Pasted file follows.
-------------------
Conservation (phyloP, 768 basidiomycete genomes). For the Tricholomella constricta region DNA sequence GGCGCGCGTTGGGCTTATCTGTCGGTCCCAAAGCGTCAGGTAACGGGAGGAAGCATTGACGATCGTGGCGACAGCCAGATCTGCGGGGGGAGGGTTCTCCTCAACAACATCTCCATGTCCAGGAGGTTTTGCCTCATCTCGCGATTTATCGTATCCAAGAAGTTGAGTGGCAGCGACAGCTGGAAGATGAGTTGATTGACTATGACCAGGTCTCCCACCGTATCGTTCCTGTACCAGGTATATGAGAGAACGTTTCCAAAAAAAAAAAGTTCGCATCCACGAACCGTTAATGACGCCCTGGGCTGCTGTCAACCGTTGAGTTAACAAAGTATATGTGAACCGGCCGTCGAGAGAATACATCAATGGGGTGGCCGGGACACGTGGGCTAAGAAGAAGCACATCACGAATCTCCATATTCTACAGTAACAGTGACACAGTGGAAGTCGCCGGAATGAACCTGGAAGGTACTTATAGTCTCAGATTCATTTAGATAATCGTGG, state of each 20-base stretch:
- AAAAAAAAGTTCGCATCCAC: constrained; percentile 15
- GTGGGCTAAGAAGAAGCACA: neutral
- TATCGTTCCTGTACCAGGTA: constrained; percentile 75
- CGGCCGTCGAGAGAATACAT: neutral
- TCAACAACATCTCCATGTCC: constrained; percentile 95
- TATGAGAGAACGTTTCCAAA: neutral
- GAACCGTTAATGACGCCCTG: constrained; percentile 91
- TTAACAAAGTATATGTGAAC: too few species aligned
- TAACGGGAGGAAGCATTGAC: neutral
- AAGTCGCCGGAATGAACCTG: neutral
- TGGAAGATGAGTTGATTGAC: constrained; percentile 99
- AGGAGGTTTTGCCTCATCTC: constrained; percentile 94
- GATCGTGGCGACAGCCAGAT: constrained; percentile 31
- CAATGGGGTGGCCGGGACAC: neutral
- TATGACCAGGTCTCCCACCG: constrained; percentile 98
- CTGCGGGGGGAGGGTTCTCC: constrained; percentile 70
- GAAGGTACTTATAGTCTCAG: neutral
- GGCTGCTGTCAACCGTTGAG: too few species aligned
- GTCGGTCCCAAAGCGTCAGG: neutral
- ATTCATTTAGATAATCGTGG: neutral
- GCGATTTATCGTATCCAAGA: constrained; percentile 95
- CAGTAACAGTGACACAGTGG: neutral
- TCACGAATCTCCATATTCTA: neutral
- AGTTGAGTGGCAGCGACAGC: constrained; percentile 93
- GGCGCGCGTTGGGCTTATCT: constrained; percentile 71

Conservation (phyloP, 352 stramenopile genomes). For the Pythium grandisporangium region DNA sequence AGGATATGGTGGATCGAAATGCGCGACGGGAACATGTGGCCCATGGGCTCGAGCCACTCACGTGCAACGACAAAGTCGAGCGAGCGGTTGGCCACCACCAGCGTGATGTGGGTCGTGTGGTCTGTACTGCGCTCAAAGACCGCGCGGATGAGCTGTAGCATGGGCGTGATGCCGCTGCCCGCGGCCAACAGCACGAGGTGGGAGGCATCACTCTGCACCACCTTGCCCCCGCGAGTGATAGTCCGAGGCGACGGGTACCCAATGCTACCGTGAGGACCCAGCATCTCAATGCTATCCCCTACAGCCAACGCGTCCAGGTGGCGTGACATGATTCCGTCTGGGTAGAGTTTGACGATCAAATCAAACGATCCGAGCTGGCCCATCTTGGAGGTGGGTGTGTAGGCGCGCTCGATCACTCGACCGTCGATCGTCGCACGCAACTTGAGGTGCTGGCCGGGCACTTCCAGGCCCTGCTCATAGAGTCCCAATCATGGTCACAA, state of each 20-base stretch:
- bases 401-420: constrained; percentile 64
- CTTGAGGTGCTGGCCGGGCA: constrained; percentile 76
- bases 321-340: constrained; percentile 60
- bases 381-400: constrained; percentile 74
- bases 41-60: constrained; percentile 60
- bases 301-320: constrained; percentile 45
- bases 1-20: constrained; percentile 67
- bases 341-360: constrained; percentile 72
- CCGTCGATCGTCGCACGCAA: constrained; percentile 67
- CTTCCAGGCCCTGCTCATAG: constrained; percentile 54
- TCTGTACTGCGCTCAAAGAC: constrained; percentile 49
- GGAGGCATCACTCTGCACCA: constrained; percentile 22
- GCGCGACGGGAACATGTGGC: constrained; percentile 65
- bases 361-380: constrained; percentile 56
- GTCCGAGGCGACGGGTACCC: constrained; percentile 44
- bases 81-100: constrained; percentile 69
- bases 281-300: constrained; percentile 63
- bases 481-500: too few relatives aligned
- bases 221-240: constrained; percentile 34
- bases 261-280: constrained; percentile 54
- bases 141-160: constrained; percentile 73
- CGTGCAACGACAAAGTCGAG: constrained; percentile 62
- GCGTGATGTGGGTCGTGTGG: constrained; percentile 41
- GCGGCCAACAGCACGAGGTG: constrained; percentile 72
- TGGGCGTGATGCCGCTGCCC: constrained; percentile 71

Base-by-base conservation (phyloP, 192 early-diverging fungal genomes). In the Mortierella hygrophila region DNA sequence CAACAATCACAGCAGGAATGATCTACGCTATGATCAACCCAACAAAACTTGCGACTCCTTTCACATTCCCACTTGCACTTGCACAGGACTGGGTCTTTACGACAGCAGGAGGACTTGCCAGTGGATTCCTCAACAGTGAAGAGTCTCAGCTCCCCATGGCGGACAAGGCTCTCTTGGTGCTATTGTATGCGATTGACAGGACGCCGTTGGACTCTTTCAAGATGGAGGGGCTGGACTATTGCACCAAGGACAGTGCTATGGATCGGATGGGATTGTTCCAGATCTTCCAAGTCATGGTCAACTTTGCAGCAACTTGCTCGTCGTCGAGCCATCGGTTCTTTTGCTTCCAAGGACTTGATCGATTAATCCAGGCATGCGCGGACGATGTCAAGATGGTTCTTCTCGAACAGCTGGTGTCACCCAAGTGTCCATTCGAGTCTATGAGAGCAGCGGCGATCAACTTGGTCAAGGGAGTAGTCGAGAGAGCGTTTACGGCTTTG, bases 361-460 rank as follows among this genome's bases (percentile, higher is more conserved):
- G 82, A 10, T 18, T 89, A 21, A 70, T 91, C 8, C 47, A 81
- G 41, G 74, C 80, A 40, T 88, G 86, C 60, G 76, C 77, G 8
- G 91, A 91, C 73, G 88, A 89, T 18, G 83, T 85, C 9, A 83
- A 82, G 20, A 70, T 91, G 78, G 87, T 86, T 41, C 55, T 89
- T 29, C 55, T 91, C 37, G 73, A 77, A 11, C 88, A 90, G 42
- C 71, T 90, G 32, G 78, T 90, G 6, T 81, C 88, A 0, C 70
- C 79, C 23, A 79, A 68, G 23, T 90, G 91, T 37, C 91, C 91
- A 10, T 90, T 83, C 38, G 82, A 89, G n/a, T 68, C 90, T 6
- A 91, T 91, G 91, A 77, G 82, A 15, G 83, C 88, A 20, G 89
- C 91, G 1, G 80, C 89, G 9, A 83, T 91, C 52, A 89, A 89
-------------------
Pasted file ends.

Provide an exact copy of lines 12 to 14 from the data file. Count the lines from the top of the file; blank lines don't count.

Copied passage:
- TGGAAGATGAGTTGATTGAC: constrained; percentile 99
- AGGAGGTTTTGCCTCATCTC: constrained; percentile 94
- GATCGTGGCGACAGCCAGAT: constrained; percentile 31